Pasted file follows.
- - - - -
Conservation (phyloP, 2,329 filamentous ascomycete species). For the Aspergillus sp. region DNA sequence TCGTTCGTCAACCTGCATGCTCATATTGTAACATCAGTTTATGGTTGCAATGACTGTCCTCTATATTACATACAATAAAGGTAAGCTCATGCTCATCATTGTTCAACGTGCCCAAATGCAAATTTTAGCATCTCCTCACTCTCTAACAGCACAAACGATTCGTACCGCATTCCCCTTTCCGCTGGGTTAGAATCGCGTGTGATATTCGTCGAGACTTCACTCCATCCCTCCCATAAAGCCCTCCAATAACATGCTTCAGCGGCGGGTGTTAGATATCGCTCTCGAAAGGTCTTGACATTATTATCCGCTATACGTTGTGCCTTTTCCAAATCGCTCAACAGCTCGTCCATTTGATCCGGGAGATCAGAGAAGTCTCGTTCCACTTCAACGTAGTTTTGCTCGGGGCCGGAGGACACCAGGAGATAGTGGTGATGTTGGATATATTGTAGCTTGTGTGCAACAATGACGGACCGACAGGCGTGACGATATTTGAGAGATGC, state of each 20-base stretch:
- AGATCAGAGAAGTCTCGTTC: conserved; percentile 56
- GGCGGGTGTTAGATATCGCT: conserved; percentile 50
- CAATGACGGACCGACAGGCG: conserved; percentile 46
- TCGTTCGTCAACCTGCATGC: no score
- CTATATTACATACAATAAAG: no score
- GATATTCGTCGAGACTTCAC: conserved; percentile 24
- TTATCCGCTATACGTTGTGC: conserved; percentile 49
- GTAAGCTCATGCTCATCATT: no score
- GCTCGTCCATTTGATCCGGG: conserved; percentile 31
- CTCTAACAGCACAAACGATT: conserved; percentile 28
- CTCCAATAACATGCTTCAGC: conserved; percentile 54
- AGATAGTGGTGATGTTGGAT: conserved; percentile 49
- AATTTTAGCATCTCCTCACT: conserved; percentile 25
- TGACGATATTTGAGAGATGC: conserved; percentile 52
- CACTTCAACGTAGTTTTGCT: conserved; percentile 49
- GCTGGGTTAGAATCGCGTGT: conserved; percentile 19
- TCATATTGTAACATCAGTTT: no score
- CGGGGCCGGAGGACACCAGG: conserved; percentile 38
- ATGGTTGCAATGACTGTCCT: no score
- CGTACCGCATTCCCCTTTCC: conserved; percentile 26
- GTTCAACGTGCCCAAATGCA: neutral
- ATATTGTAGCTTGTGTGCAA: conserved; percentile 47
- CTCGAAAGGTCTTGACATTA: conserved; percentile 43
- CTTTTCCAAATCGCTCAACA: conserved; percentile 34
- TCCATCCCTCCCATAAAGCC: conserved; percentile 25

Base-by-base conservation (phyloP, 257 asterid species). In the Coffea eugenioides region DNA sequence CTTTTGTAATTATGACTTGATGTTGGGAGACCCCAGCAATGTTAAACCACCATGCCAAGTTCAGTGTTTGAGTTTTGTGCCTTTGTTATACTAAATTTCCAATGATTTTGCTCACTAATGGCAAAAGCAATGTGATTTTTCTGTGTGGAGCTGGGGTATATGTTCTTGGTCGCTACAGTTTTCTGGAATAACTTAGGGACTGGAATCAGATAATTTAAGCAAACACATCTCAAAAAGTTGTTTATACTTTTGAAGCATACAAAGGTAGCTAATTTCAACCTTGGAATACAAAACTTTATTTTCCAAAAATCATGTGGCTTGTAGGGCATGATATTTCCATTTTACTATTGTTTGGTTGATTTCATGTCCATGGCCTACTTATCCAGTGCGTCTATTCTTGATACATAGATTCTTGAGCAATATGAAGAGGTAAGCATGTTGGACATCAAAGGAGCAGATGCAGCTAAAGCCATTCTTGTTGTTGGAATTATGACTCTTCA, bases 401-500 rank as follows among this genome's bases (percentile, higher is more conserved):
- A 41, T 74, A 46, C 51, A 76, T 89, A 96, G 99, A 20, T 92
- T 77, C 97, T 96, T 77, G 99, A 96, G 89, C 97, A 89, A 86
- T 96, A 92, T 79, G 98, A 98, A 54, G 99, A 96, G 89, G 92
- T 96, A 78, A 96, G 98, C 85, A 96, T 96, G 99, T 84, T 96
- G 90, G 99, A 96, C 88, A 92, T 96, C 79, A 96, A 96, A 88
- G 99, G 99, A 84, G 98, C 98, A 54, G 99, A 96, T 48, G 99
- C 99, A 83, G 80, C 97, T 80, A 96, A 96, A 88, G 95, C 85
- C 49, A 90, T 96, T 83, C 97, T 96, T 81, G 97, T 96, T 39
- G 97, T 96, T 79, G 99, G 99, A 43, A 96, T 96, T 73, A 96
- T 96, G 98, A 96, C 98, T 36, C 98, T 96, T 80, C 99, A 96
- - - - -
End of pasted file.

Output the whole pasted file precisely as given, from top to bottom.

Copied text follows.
Conservation (phyloP, 2,329 filamentous ascomycete species). For the Aspergillus sp. region DNA sequence TCGTTCGTCAACCTGCATGCTCATATTGTAACATCAGTTTATGGTTGCAATGACTGTCCTCTATATTACATACAATAAAGGTAAGCTCATGCTCATCATTGTTCAACGTGCCCAAATGCAAATTTTAGCATCTCCTCACTCTCTAACAGCACAAACGATTCGTACCGCATTCCCCTTTCCGCTGGGTTAGAATCGCGTGTGATATTCGTCGAGACTTCACTCCATCCCTCCCATAAAGCCCTCCAATAACATGCTTCAGCGGCGGGTGTTAGATATCGCTCTCGAAAGGTCTTGACATTATTATCCGCTATACGTTGTGCCTTTTCCAAATCGCTCAACAGCTCGTCCATTTGATCCGGGAGATCAGAGAAGTCTCGTTCCACTTCAACGTAGTTTTGCTCGGGGCCGGAGGACACCAGGAGATAGTGGTGATGTTGGATATATTGTAGCTTGTGTGCAACAATGACGGACCGACAGGCGTGACGATATTTGAGAGATGC, state of each 20-base stretch:
- AGATCAGAGAAGTCTCGTTC: conserved; percentile 56
- GGCGGGTGTTAGATATCGCT: conserved; percentile 50
- CAATGACGGACCGACAGGCG: conserved; percentile 46
- TCGTTCGTCAACCTGCATGC: no score
- CTATATTACATACAATAAAG: no score
- GATATTCGTCGAGACTTCAC: conserved; percentile 24
- TTATCCGCTATACGTTGTGC: conserved; percentile 49
- GTAAGCTCATGCTCATCATT: no score
- GCTCGTCCATTTGATCCGGG: conserved; percentile 31
- CTCTAACAGCACAAACGATT: conserved; percentile 28
- CTCCAATAACATGCTTCAGC: conserved; percentile 54
- AGATAGTGGTGATGTTGGAT: conserved; percentile 49
- AATTTTAGCATCTCCTCACT: conserved; percentile 25
- TGACGATATTTGAGAGATGC: conserved; percentile 52
- CACTTCAACGTAGTTTTGCT: conserved; percentile 49
- GCTGGGTTAGAATCGCGTGT: conserved; percentile 19
- TCATATTGTAACATCAGTTT: no score
- CGGGGCCGGAGGACACCAGG: conserved; percentile 38
- ATGGTTGCAATGACTGTCCT: no score
- CGTACCGCATTCCCCTTTCC: conserved; percentile 26
- GTTCAACGTGCCCAAATGCA: neutral
- ATATTGTAGCTTGTGTGCAA: conserved; percentile 47
- CTCGAAAGGTCTTGACATTA: conserved; percentile 43
- CTTTTCCAAATCGCTCAACA: conserved; percentile 34
- TCCATCCCTCCCATAAAGCC: conserved; percentile 25

Base-by-base conservation (phyloP, 257 asterid species). In the Coffea eugenioides region DNA sequence CTTTTGTAATTATGACTTGATGTTGGGAGACCCCAGCAATGTTAAACCACCATGCCAAGTTCAGTGTTTGAGTTTTGTGCCTTTGTTATACTAAATTTCCAATGATTTTGCTCACTAATGGCAAAAGCAATGTGATTTTTCTGTGTGGAGCTGGGGTATATGTTCTTGGTCGCTACAGTTTTCTGGAATAACTTAGGGACTGGAATCAGATAATTTAAGCAAACACATCTCAAAAAGTTGTTTATACTTTTGAAGCATACAAAGGTAGCTAATTTCAACCTTGGAATACAAAACTTTATTTTCCAAAAATCATGTGGCTTGTAGGGCATGATATTTCCATTTTACTATTGTTTGGTTGATTTCATGTCCATGGCCTACTTATCCAGTGCGTCTATTCTTGATACATAGATTCTTGAGCAATATGAAGAGGTAAGCATGTTGGACATCAAAGGAGCAGATGCAGCTAAAGCCATTCTTGTTGTTGGAATTATGACTCTTCA, bases 401-500 rank as follows among this genome's bases (percentile, higher is more conserved):
- A 41, T 74, A 46, C 51, A 76, T 89, A 96, G 99, A 20, T 92
- T 77, C 97, T 96, T 77, G 99, A 96, G 89, C 97, A 89, A 86
- T 96, A 92, T 79, G 98, A 98, A 54, G 99, A 96, G 89, G 92
- T 96, A 78, A 96, G 98, C 85, A 96, T 96, G 99, T 84, T 96
- G 90, G 99, A 96, C 88, A 92, T 96, C 79, A 96, A 96, A 88
- G 99, G 99, A 84, G 98, C 98, A 54, G 99, A 96, T 48, G 99
- C 99, A 83, G 80, C 97, T 80, A 96, A 96, A 88, G 95, C 85
- C 49, A 90, T 96, T 83, C 97, T 96, T 81, G 97, T 96, T 39
- G 97, T 96, T 79, G 99, G 99, A 43, A 96, T 96, T 73, A 96
- T 96, G 98, A 96, C 98, T 36, C 98, T 96, T 80, C 99, A 96